McDermott Int’l., Inc. v. Lloyds Underwriters of London, 944 F.2d 1199, 1208 (5th Cir. 1991) (“The
Convention Act incorporates the FAA except where the FAA conflicts with the Convention Act’s few specific
provisions.”) (citing 9 U.S.C. § 208).
Mitsubishi Motors Corp. v. Soler Chrysler-Plymouth, Inc., 473 U.S. 614, 631 (1985).
Freudensprung v. Offshore Tech. Servs., Inc., 379, F.3d 327, 339 (5th Cir. 2004) (citing Francisco v.
STOLT ACHIEVEMENT MT, 293 F.3d 270, 273 (5th Cir. 2002)).
Case 2:22-cv-01013-NJB-MBN Document 68 Filed 01/18/23 Page 11 of 16
agreement to arbitrate the matter; (2) the agreement provides for arbitration in a Convention
signatory nation; (3) the agreement arises out of a commercial legal relationship; and (4) a party
to the agreement is not an American citizen.’” 67
Plaintiff does not contest that these requirements are satisfied. Furthermore, the Court
already explained that they are easily met in its August 17, 2022 Order and Reasons. 68 Plaintiff
also does not question that its claims are within the scope of the Policy’s arbitration provision.69
Thus, the main dispute is whether the arbitration provision is valid. The Court must compel the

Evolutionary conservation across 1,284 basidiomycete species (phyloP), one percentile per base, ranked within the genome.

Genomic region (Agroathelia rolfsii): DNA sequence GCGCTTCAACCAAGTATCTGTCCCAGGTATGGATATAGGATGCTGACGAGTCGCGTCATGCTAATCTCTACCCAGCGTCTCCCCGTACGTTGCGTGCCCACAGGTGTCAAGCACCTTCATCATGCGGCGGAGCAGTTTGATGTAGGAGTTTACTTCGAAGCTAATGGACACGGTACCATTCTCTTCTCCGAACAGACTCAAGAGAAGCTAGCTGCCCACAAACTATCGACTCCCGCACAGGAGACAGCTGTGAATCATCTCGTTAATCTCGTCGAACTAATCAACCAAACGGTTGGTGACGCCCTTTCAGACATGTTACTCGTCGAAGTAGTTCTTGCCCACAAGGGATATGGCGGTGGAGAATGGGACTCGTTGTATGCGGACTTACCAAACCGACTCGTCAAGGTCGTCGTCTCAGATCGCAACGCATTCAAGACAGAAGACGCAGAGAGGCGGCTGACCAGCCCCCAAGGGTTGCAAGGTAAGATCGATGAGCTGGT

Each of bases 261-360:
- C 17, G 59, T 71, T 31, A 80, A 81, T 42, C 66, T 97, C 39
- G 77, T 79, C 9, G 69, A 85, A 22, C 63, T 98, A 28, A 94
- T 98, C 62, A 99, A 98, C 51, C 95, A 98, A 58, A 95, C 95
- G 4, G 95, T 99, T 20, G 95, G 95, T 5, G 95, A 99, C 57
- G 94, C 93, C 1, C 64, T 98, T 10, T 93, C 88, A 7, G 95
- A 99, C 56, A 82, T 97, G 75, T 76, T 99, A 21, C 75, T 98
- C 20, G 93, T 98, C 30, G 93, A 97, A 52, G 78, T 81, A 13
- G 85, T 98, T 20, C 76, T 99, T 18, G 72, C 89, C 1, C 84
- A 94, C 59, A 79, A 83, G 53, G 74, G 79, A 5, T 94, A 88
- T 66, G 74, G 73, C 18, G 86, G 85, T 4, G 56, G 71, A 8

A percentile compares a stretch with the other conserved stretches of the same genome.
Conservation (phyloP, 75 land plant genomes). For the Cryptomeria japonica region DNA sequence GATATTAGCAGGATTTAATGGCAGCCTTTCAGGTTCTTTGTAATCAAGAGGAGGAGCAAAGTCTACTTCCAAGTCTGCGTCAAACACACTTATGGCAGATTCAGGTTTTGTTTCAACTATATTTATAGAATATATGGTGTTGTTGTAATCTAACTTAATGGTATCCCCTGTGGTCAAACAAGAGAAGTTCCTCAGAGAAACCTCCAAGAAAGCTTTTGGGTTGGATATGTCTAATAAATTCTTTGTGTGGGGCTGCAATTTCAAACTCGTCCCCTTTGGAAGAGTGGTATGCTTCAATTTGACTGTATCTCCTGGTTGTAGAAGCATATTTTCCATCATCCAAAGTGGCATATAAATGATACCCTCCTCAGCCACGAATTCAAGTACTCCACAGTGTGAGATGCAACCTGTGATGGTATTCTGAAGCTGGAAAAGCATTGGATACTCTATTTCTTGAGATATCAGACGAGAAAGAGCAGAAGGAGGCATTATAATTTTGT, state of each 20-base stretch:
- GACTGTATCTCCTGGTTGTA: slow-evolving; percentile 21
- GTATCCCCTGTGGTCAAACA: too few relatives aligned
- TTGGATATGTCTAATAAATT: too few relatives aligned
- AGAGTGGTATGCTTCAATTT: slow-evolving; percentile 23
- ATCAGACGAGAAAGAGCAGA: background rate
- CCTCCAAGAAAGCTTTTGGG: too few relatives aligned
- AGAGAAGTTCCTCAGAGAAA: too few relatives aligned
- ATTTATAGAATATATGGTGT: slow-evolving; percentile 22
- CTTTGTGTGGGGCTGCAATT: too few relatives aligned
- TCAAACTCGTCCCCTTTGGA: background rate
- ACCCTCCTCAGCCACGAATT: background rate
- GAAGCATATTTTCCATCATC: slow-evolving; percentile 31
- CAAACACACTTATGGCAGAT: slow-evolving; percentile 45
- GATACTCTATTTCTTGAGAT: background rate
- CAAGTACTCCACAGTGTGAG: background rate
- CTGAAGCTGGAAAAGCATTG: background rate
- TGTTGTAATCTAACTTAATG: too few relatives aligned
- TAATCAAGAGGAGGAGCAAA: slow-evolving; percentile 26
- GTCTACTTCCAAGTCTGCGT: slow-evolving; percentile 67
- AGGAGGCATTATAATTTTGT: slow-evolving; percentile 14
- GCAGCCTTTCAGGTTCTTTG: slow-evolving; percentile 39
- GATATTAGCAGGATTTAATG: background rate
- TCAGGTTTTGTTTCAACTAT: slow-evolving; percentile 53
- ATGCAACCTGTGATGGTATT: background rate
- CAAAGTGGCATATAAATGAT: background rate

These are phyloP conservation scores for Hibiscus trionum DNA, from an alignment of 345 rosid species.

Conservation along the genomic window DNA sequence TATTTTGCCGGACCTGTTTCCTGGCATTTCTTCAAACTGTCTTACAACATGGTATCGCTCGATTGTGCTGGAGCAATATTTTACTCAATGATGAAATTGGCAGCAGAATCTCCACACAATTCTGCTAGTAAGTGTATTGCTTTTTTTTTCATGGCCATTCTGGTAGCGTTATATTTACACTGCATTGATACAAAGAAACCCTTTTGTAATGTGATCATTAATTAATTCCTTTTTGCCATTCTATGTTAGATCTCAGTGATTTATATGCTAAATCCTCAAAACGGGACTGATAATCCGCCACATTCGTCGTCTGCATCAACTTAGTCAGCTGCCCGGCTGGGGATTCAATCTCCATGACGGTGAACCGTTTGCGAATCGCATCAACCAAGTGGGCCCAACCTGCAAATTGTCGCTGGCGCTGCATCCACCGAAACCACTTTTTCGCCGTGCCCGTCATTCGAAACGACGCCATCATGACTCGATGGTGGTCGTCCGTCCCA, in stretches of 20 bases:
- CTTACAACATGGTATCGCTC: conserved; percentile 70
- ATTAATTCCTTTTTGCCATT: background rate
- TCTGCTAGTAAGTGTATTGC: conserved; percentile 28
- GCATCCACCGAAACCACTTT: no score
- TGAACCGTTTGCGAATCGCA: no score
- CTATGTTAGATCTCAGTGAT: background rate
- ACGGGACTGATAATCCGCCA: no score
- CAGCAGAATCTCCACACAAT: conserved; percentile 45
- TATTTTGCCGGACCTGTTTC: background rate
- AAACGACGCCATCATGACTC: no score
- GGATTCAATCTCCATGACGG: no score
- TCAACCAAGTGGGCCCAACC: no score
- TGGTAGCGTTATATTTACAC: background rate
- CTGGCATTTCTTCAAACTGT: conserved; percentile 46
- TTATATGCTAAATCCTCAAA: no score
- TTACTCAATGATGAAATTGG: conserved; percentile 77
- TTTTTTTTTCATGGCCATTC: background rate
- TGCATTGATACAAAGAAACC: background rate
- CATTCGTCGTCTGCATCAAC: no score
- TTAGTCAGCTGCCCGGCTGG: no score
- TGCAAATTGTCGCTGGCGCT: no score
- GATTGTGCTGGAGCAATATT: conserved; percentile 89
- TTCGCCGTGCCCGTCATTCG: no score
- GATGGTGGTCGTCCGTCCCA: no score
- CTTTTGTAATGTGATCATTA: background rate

parties to arbitrate unless the agreement “is null and void, inoperative or incapable of being
performed.” 70 However, this “null and void” defense, which is set forth in Article II(3) of the
Convention, “‘limits the bases upon which an international arbitration agreement may be
challenged to standard breach-of-contract defenses’ such as fraud, mistake, and duress.” 71 “In light
of the strong presumption favoring arbitration, ‘a party seeking to invalidate an arbitration
agreement bears the burden of establishing its invalidity.’” 72
Plaintiff asserts that its insurance broker’s failure to remove the arbitration provision from
the Policy constitutes a mistake sufficient to void the arbitration clause. The Fifth Circuit explained
Id. (quoting Sedco, Inc. v. Petroleos Mexicanos Mexican Nat’l Oil Co., 767 F.2d 1140, 1146 (5th Cir.
1985); Francisco, 293 F.3d at 273).
See Rec. Doc. 25 at 13–14.
See Sedco, 767 F.2d at 1145 (“Whenever the scope of an arbitration clause is in question, the court should
construe the clause in favor of arbitration.”) (emphasis added).
Id. at 1146.
Johnson v. NCL (Bahamas) Ltd. 163 F.Supp.3d 338, 361 (E.D. La. 2016) (Brown J.) (quoting DiMercurio
v. Sphere Drake Ins. PLC, 202 F.3d 71, 79–80 (1st Cir. 2000)).
1010 Common, LLC v. Certain Underwriters at Lloyd’s, London, No. 20-2326, 2020 WL 7342752, at *9
(E.D. La. Dec. 14, 2020) (quoting Carter v. Countrywide Credit Indus., Inc., 362 F.3d 294, 297 (5th Cir. 2004)).
Case 2:22-cv-01013-NJB-MBN Document 68 Filed 01/18/23 Page 12 of 16
that the Convention supersedes state law “unless there are defenses set forth in the Convention.” 73
The Supreme Court has also made clear that state law contract principles apply to agreements
arising under the Convention, stating that “[f]ar from displacing domestic law, the provisions of